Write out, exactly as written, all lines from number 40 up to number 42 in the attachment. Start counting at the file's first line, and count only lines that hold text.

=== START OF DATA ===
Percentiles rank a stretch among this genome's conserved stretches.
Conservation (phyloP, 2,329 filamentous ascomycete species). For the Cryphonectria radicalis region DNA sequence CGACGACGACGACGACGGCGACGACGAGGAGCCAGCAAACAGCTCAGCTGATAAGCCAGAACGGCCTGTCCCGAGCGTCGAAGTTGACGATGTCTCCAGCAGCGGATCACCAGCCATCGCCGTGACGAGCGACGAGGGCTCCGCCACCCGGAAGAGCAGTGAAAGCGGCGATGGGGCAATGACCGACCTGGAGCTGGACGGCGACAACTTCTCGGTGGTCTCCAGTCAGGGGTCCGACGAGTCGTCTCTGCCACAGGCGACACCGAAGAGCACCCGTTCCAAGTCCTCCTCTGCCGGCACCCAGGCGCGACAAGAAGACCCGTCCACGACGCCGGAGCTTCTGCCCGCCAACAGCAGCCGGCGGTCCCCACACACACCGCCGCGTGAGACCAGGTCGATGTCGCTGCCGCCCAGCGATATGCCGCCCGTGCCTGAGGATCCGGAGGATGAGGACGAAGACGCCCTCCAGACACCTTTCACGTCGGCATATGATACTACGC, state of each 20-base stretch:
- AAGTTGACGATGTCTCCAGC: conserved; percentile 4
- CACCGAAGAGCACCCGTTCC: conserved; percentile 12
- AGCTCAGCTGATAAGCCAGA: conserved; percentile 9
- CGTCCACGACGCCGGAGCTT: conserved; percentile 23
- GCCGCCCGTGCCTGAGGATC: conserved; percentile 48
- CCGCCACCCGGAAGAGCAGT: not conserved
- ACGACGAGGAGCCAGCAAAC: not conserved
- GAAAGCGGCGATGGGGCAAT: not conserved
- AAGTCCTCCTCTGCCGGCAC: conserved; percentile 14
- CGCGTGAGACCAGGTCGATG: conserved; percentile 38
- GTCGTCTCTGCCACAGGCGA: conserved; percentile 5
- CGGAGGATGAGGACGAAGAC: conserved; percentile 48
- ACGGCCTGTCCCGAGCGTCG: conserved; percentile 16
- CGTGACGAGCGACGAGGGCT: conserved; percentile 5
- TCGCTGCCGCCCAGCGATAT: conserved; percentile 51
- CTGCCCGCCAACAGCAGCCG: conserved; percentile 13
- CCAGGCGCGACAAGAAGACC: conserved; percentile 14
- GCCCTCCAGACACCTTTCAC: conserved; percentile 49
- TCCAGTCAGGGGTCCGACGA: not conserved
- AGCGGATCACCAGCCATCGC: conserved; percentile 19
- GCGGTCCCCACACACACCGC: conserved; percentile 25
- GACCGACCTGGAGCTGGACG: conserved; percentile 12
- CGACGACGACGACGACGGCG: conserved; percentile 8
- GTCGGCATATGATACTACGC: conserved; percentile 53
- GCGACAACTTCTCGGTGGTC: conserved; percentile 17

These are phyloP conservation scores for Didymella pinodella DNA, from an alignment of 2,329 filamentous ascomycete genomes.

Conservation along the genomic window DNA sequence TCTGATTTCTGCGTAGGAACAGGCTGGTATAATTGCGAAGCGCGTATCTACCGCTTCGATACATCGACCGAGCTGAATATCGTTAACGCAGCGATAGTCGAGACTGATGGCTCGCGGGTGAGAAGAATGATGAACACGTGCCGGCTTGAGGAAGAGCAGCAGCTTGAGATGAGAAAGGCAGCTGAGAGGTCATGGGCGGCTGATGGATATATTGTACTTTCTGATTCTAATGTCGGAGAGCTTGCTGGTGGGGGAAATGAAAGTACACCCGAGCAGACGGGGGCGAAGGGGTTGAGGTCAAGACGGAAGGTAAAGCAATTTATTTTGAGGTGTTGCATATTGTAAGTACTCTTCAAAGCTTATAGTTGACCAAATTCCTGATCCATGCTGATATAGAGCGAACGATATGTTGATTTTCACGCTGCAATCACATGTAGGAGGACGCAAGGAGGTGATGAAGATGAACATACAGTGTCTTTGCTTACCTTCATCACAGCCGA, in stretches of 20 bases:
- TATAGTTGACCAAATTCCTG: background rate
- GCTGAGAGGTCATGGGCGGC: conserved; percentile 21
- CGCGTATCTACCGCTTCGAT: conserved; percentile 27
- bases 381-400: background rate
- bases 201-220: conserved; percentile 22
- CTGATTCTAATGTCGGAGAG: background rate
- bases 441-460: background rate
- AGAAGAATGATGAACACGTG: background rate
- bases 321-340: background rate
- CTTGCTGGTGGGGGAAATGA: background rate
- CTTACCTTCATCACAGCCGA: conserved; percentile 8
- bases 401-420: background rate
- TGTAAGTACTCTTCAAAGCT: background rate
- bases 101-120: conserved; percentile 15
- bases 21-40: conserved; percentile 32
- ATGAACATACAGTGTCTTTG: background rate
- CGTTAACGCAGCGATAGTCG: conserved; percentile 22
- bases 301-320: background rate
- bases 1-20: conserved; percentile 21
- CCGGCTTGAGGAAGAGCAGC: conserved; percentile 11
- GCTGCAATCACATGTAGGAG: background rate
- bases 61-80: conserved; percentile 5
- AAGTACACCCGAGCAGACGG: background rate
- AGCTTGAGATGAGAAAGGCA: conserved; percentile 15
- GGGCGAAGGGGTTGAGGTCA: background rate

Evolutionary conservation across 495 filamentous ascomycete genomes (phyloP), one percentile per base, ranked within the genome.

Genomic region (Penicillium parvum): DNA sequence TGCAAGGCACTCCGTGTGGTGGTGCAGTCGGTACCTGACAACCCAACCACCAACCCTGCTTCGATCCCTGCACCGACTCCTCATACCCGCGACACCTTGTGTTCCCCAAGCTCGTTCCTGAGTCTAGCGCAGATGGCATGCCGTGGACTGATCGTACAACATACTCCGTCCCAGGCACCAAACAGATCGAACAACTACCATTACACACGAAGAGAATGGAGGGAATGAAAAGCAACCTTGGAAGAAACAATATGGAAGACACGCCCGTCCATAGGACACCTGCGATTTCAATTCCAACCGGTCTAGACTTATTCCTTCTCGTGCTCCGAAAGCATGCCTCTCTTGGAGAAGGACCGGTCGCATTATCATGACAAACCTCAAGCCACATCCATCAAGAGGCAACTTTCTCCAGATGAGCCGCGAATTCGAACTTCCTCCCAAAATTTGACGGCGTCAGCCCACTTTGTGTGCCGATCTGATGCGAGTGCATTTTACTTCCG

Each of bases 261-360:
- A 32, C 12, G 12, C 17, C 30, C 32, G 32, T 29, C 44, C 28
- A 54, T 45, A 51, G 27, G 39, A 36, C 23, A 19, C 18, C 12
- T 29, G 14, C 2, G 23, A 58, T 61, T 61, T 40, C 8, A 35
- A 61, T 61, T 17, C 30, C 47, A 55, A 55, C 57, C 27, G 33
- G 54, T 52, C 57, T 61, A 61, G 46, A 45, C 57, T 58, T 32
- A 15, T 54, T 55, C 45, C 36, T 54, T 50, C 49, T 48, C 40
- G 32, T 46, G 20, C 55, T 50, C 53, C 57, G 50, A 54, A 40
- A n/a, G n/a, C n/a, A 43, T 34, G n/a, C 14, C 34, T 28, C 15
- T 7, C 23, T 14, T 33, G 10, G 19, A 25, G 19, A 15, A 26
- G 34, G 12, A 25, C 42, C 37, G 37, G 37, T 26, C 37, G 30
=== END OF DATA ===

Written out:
- CTTACCTTCATCACAGCCGA: conserved; percentile 8
- bases 401-420: background rate
- TGTAAGTACTCTTCAAAGCT: background rate